If a pregnant woman drinks alcohol, she risks giving birth to a baby with physical and cognitive deficits – characteristics of fetal alcohol spectrum disorders. In a new study, researchers say that when the mother is low in iron, the consequences are even worse.
The scientists examined two groups of pregnant rats – one group was fed an iron sufficient diet while the other was fed a diet with insufficient iron levels. The offspring from both groups were exposed to alcohol from 4 to 9 days after birth – a time when their brains are going through a growth spurt and are particularly sensitive to alcohol. They were compared to offspring who received an iron-sufficient diet but were not exposed to alcohol. This growth spurt correlates to a growth spurt in humans that occurs during the third trimester of pregnancy.
The researchers used delay and trace eye blink classical conditioning methods to assess the offspring’s learning and memory. Learning impairments were reported in both alcohol-exposed groups regardless of their iron status, but more extreme impairments were seen in iron deficient rats compared to iron sufficient rats. After the behavioral tests were completed, the researchers studied the cerebellum and hippocampus – brain regions involved in learning and memory – at a cellular level.
Using the Optical Fractionator probe in Stereo Investigator, the research team quantified neurons in two different areas of the rat brain: the cerebellar interpositus nucleus and the CA1 region of the hippocampus. Their unbiased stereological analysis revealed significant neuronal loss in the alcohol-exposed iron deficient rat brains compared to the iron sufficient rat brains.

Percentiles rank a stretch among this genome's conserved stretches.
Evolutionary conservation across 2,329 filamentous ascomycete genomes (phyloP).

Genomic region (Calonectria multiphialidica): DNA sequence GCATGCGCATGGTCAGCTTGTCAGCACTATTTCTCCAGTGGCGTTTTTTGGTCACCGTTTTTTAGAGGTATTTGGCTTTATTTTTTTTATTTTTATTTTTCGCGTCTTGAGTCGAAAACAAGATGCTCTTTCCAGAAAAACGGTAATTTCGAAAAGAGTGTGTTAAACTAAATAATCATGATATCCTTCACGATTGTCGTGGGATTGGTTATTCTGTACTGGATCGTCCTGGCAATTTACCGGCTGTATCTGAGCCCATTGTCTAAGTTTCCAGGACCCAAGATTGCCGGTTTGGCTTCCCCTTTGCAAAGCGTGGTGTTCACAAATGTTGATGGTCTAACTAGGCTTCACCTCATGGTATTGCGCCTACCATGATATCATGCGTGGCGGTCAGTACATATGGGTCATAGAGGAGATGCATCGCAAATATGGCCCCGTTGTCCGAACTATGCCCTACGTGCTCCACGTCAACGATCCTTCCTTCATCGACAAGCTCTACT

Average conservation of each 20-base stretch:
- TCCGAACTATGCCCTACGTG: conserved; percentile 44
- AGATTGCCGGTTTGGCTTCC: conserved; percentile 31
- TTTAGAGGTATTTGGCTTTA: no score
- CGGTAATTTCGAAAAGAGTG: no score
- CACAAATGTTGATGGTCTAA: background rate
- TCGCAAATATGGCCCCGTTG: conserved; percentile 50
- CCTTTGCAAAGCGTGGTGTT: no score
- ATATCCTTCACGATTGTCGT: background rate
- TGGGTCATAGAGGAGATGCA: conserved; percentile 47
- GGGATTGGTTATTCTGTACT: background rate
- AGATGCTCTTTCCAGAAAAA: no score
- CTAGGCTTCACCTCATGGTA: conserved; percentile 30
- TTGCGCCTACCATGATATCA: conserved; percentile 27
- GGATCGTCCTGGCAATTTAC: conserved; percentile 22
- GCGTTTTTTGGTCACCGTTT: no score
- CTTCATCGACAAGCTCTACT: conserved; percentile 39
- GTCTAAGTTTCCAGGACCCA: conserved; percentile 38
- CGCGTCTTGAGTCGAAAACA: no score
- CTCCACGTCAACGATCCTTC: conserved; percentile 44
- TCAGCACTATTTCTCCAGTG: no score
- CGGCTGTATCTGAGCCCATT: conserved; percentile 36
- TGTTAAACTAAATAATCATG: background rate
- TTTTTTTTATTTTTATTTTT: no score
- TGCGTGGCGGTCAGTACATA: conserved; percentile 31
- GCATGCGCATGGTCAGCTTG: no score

“The most important finding from this study is that maternal iron status strongly influences alcohol’s neurobehavioral damage in the developing offspring,” the authors say in their paper. These data endorse that the treatment of maternal [iron deficiency] through normalization of iron status should improve the child’s developmental outcome despite the gestational alcohol exposure.” (Huebner, et al.)
Huebner, S.M., Tran, T.D., Rufer, E.S., Crump P.M., Smith S.M., (2015) Maternal iron deficiency worsens the associative learning deficits and hippocampal and cerebellar losses in a rat model of fetal alcohol spectrum disorders. Alcoholism: Clinical and Experimental Research doi: 10.1111/acer.12876.